Prenatal Drug Exposure: CAPTA Reporting Requirements for Medical Professionals

Why use this fact sheet?

As medical professionals who work with pregnant patients, you face numerous medical, legal, and ethical decision points when treating a patient for substance use during pregnancy, and when providing care to a neonate with drug or alcohol exposure. Sometimes, the legal requirements for reporting substance use or exposure are unclear, or may be the opposite of medical best practice. Moreover, patient privacy dictates careful attention to the law to avoid unnecessary reports that may lead to HIPAA violations. This resource provides a brief summary of reporting requirements by state for prenatal drug use and substance-exposed newborns and provides explanations of the wording used in these requirements. This resource does not provide legal or medical advice but is intended to help you differentiate what is legally required from what is merely state agency guidance. Importantly, only two states require drug testing of pregnant and birthing patients in certain circumstances, and only four states mandate drug testing of newborns in certain circumstances.

Your hospital, clinic, or practice may have additional reporting requirements that you should be familiar with. Providers can help patients maintain their agency and confidentiality while navigating reporting obligations by:

  • Not reporting patients if not legally required Informing patients of what the provider may have to report prior to testing/treating the patient or neonate
  • Obtaining informed and documented consent around parental and neonatal drug testing
  • Carefully considering what information is necessary to document in a medical chart

Who wrote this guide and why?

If/When/How: Lawyering for Reproductive Justice is a legal advocacy organization. We created this fact sheet because one of the most common causes of the criminalization of pregnant and postpartum people is unnecessary reports to law enforcement or child protective services by medical providers. We often field questions from providers with concerns about if or when they are required to report substance exposure during pregnancy, especially as more providers see the harms of the child welfare system (“the family policing system”) firsthand.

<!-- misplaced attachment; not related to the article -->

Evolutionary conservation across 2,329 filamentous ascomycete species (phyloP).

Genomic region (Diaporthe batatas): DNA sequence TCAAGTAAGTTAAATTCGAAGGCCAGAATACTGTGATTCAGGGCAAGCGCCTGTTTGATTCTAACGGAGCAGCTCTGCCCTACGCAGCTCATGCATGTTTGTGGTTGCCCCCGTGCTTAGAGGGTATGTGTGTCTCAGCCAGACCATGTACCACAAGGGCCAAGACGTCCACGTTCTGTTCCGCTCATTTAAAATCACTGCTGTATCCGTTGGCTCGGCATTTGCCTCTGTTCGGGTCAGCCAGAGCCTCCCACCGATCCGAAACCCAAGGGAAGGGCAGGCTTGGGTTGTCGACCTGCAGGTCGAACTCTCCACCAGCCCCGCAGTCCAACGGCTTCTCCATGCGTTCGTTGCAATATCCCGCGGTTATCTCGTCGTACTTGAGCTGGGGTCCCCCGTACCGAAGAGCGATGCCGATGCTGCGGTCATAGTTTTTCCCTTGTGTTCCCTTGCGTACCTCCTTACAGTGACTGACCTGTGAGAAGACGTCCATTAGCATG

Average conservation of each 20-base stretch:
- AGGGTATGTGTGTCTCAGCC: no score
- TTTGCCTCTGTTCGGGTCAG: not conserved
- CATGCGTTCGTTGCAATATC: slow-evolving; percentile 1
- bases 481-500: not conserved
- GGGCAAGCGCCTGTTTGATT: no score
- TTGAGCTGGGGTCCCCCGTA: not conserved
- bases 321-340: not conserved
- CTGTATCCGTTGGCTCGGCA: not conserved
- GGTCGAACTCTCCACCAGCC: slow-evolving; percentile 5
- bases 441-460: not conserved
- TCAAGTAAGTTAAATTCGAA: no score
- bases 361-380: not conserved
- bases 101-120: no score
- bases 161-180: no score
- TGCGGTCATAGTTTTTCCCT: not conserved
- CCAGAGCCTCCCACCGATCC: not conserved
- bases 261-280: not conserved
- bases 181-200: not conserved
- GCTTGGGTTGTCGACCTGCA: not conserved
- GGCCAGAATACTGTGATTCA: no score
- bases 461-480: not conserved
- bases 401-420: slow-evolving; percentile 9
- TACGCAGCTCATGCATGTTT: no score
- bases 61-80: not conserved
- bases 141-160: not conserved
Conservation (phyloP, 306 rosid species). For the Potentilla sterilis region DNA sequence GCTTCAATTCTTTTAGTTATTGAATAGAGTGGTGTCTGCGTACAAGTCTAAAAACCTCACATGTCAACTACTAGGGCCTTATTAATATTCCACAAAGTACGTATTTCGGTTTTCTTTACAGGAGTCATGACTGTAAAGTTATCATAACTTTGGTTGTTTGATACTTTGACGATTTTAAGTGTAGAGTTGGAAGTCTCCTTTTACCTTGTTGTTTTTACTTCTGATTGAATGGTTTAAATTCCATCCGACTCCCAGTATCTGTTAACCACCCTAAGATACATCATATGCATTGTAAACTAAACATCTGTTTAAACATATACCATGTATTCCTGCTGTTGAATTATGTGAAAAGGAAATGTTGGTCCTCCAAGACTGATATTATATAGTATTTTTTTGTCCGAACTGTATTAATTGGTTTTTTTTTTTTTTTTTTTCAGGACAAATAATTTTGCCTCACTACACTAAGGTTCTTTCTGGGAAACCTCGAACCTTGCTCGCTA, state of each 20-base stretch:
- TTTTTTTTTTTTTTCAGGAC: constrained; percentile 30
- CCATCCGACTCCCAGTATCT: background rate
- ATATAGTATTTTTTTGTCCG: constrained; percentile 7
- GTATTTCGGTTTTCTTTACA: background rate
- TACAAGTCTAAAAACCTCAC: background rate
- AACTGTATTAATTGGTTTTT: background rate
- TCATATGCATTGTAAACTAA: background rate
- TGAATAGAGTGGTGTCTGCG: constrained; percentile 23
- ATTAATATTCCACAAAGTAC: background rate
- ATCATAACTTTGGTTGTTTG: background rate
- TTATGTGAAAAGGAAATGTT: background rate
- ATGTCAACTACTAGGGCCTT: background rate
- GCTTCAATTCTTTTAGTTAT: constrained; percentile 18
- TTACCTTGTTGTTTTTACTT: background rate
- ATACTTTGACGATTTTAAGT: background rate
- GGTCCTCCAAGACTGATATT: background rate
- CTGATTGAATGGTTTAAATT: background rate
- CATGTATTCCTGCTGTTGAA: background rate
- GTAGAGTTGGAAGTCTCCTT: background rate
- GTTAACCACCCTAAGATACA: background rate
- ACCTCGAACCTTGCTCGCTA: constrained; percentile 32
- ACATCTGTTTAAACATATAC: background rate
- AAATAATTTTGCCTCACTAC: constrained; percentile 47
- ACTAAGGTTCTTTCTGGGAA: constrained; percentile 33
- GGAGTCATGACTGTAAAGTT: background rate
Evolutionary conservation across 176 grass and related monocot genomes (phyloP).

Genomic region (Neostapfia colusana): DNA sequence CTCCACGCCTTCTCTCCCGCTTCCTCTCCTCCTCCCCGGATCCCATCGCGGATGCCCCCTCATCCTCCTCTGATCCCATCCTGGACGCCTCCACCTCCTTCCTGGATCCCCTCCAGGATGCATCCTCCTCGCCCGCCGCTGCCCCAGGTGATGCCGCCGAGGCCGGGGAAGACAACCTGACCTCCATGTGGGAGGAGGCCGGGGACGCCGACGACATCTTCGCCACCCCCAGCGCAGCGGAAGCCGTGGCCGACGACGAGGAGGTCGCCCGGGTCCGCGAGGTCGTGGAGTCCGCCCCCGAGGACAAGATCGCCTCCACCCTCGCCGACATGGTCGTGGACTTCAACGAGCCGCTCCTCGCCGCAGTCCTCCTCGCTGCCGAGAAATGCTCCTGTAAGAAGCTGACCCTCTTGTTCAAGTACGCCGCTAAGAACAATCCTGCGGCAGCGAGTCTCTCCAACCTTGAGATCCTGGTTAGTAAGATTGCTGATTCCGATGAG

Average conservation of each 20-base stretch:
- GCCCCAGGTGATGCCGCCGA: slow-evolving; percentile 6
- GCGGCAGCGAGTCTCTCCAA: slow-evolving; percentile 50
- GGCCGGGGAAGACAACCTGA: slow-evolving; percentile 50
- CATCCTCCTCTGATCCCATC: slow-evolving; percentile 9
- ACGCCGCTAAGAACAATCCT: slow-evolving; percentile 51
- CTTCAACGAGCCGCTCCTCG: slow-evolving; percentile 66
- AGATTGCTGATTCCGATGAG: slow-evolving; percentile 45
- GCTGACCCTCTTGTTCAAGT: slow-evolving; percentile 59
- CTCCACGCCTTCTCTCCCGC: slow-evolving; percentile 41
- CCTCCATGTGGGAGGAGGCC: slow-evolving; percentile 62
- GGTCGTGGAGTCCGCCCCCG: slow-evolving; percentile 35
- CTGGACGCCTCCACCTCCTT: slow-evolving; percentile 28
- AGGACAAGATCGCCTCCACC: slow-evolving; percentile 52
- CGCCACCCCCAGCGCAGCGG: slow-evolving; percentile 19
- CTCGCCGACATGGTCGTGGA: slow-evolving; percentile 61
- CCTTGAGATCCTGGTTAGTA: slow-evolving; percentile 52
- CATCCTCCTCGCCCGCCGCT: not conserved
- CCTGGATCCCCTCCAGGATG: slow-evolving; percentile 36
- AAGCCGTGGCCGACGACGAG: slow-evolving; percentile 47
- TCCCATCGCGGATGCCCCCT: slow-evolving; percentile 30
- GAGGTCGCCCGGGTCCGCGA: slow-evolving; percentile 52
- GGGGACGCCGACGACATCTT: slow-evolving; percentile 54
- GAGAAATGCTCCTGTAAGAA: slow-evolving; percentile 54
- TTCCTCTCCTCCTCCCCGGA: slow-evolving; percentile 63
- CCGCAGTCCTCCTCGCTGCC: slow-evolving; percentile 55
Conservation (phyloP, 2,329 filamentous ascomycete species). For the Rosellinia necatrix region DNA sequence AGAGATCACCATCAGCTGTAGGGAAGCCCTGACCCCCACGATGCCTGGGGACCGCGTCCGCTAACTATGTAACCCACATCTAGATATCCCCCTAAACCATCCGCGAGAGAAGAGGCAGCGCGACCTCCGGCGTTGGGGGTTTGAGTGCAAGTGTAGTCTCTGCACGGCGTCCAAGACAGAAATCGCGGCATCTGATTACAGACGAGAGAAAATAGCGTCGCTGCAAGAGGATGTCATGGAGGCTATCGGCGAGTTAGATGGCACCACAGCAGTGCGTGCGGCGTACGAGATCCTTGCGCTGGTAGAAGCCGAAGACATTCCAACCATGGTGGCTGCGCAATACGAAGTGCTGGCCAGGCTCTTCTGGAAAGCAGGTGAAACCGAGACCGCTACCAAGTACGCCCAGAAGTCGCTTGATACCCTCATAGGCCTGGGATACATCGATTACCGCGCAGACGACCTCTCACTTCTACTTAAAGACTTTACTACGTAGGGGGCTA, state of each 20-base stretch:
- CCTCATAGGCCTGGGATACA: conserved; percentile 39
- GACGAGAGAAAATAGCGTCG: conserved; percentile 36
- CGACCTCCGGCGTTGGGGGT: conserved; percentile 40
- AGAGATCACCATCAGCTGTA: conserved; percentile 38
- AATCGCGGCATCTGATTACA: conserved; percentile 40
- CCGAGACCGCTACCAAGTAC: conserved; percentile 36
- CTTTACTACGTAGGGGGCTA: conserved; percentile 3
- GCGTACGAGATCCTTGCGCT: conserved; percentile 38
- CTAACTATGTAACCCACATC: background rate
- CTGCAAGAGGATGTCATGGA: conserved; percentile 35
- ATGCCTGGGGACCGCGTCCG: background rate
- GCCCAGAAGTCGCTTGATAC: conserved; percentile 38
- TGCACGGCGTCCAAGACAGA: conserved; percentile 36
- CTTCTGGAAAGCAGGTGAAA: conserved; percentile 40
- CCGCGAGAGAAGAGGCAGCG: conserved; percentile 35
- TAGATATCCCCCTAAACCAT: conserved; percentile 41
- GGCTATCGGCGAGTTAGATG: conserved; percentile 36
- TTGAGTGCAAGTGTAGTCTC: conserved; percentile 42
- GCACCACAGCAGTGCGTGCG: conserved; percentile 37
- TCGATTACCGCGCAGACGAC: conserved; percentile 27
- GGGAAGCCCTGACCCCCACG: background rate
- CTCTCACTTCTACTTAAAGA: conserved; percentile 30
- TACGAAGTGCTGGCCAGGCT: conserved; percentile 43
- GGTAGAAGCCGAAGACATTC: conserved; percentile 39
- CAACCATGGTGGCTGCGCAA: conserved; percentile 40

Reporting a patient, even with the hope of connecting the family to resources, often leads to more harm. Reporting is not resourcing, and not all—or even most—families will get the resources they need as a result of a report to the family policing system. This guide helps you understand the reporting laws in your state.

What is CAPTA and what does it require?

The Child Abuse Prevention and Treatment Act (CAPTA) is federal legislation that requires states to create laws that mandate certain professionals to report child abuse or neglect (suspected or actual) to a child protective services agency. Subsequent additions to the legislation, from the Comprehensive Addiction and Recovery Act (CARA), also require medical professionals to notify child protective agencies when an infant is born substance-affected.

States implement their own reporting requirements to comply with CAPTA. Those requirements vary from state to state, including definitions for who is a mandated reporter, what constitutes reportable child abuse or neglect, and when medical professionals have to report suspected or actual prenatal drug exposure. State policies vary, but the general requirement is that all substance-affected newborns must be provided with a Plan of Safe Care (POSC), and all POSCs must be shared with the state child welfare agency. A POSC is different from a child protective services report, and is determined by medical professionals based on how best to address the health and development needs of the infant and birthing parent.

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